Two top ministers said Friday that the government will vote on Sunday on the establishment of a state commission of inquiry into the so-called “submarine affair,” a murky deal between Israel and a German shipbuilder for naval vessels that has already resulted in multiple indictments.
The upcoming vote was announced Friday by the offices of Foreign Minister and Alternate Prime Minister Yair Lapid and Defense Minister Benny Gantz.
However, a report on Channel 12 news cast doubt on their assertion. The unsourced report said Prime Minister Naftali Bennett does not plan to bring the matter to a vote yet. It said Bennett wishes to finalize an agreement with Germany on the purchase of Dolphin-type submarines before making any move on the inquiry commission.
In October 2018, Germany approved a memorandum of understanding with Israel for the construction of three Dolphin-type submarines to be added to Israel’s fleet of six submarines, after the purchase stalled during an Israeli investigation into alleged corruption and bribes to seal the deal.
Reports at the time indicated that the agreement included a clause according to which the deal would not advance further while the corruption investigation was ongoing. It also gave Germany the right to withdraw from the deal regardless of whether any criminal conduct was ultimately uncovered by police in the purchase.
In his statement Friday, Gantz said that “the formation of a commission of inquiry is a necessary step to safeguard Israel’s security.”
Lapid added: “The submarine affair is the most serious case of defense corruption in Israeli history, and we must leave no stone unturned to reach the truth.”
The scandal came to be known as the “submarine affair,” or Case 3000, and revolved around the allegations of a massive bribery scheme in Israel’s multi-billion-shekel purchase of naval vessels — submarines and large missile ships — from German shipbuilder Thyssenkrupp. Several of those involved in the agreement have been indicted over the affair, including close confidants of former prime minister Benjamin Netanyahu, who called for the procurement, though not the ex-premier himself.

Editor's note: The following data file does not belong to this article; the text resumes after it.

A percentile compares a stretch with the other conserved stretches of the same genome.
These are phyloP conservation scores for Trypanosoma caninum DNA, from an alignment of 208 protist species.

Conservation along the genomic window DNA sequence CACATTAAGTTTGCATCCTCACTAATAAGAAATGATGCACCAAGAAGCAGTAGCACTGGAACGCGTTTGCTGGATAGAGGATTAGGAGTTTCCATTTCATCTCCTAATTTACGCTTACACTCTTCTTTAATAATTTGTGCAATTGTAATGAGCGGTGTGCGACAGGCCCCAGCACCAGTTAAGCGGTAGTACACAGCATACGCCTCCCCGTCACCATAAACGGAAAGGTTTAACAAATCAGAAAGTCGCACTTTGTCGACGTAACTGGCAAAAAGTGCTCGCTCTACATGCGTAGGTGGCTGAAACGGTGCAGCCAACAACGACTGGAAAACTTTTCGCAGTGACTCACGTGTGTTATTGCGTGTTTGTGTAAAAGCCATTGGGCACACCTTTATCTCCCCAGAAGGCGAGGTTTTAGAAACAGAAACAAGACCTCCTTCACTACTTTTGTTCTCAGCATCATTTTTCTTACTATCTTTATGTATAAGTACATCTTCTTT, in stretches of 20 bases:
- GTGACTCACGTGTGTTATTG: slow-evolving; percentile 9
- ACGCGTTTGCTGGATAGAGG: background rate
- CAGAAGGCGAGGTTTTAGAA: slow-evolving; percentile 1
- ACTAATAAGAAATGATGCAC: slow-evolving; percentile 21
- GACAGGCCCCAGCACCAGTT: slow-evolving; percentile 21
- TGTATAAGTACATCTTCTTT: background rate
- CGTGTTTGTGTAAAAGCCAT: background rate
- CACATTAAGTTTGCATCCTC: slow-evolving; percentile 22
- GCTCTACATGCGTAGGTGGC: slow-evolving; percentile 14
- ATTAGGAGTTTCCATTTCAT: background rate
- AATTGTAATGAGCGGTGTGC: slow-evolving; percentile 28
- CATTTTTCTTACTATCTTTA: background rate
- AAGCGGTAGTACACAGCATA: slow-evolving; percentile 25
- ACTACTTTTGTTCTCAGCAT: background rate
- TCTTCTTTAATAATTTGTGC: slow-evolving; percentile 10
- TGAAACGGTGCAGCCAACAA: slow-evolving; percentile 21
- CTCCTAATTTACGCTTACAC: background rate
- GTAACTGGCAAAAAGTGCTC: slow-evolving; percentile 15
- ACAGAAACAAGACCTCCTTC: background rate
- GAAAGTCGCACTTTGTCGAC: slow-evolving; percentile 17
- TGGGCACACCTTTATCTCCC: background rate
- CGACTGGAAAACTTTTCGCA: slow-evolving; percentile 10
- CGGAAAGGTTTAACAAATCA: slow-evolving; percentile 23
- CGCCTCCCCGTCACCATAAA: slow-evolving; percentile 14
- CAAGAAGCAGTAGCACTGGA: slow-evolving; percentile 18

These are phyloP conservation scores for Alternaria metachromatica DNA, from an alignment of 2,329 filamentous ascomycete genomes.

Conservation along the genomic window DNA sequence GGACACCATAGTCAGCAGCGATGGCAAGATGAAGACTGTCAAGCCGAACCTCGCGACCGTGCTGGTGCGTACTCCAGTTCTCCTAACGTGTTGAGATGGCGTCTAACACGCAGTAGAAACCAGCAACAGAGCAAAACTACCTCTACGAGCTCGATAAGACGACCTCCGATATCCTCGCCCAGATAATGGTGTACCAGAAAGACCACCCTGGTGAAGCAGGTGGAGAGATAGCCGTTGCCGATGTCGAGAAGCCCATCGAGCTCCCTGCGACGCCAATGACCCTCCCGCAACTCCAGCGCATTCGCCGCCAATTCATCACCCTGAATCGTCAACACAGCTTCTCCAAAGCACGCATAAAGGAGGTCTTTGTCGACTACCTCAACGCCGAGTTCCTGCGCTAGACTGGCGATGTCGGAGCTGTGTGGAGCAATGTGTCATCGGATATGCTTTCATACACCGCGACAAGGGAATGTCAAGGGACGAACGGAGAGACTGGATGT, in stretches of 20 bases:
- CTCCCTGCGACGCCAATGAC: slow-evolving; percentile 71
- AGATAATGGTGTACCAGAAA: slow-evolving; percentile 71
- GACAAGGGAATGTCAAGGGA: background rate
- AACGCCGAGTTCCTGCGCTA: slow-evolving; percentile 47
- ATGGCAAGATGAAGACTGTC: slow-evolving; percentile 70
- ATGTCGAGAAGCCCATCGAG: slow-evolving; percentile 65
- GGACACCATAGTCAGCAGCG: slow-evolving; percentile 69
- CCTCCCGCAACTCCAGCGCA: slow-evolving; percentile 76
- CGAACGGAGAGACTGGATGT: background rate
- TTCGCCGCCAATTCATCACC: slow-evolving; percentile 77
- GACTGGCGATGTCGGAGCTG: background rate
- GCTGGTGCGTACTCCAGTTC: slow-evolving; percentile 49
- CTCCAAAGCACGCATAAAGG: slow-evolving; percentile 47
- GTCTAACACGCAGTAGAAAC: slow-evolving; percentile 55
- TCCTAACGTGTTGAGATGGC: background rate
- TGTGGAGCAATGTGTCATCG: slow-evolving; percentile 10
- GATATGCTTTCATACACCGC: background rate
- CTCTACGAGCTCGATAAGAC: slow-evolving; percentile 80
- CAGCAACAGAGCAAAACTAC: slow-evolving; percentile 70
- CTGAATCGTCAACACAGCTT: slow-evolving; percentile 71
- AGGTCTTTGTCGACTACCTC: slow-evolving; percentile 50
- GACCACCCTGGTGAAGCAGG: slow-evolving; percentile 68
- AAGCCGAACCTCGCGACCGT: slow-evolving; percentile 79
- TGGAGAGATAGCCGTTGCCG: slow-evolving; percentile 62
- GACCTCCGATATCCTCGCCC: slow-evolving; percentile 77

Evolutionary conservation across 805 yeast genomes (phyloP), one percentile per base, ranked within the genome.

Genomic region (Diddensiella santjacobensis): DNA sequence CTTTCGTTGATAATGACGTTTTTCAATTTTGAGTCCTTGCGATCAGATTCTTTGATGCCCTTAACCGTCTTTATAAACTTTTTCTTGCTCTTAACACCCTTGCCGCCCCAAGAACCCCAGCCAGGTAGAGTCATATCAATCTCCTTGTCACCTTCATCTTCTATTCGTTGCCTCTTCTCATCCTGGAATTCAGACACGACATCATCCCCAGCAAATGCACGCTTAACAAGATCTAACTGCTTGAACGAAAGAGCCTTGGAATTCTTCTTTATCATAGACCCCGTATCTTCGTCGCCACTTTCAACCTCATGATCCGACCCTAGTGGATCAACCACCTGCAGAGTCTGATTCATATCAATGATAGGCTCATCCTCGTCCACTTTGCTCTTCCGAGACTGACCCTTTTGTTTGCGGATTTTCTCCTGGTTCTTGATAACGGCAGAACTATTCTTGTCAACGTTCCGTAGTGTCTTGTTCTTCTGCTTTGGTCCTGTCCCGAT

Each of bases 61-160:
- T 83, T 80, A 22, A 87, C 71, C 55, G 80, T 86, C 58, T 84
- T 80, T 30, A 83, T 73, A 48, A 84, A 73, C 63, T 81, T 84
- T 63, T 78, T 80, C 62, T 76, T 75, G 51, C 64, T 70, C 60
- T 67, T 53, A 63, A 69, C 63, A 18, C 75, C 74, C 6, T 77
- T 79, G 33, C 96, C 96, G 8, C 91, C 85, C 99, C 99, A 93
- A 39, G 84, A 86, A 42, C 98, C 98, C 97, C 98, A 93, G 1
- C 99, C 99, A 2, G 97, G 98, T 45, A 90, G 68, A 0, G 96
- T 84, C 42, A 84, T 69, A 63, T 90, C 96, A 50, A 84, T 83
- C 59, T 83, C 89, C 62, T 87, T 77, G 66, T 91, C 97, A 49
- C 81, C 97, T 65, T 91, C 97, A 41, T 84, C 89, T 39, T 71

The scandal also involved the sale of two Dolphin-class submarines and two anti-submarine warships by Germany to Egypt, allegedly approved by Netanyahu without consulting or notifying then-defense minister Moshe Ya’alon and then-IDF chief of staff Gantz. Israel had long been granted an unofficial veto over such sales by Germany.
While several of Netanyahu’s close associates have been indicted in the case, which involves suspicions Israeli officials were bribed to ensure Thyssenkrupp won the contract, the former premier has not been directly implicated and the attorney general has said he is not a suspect.
In October, the state prosecution told the High Court of Justice that it believed there was no justification to open a criminal probe into Netanyahu over the matter. He is already on trial for fraud and breach of trust in three other cases, and bribery in one of them. He denies any wrongdoing and claims to be a victim of an attempted political coup involving the police, prosecutors, left-wing opposition and the media.
Gantz, now defense minister, submitted a formal request for a government inquiry back in October, after Sa’ar had indicated he would support the move. The probe also has the support of Finance Minister Avigdor Liberman.
Though there have long been calls for a government investigation into the affair by opponents of Netanyahu, his supporters have claimed that such a probe would be politically motivated, an allegation that Gantz has rejected.
“The formation of the commission is critical for the defense establishment and the State of Israel — if we do not uncover the truth, we will not be able to learn lessons for the future,” Gantz said in October.
His proposal called for NIS 9 million ($2.85 million) to be budgeted for the commission of inquiry, with NIS 7 million ($2.22 million) coming from his Defense Ministry and NIS 2 million ($630,000) from the Justice Ministry.
Though Gantz said the probe was meant to ensure Israeli citizens’ trust in the country’s defense apparatus, under his proposal the details of the inquiry would be kept almost entirely secret.
Since the affair came to light in 2016, there have been multiple attempts to form a state inquiry of commission into the deal, including one by Gantz in 2020, when he attempted to probe the purchase with an internal Defense Ministry investigation. That effort was thwarted by Attorney General Avichai Mandelblit, who said it would interfere with his own criminal probe into the affair.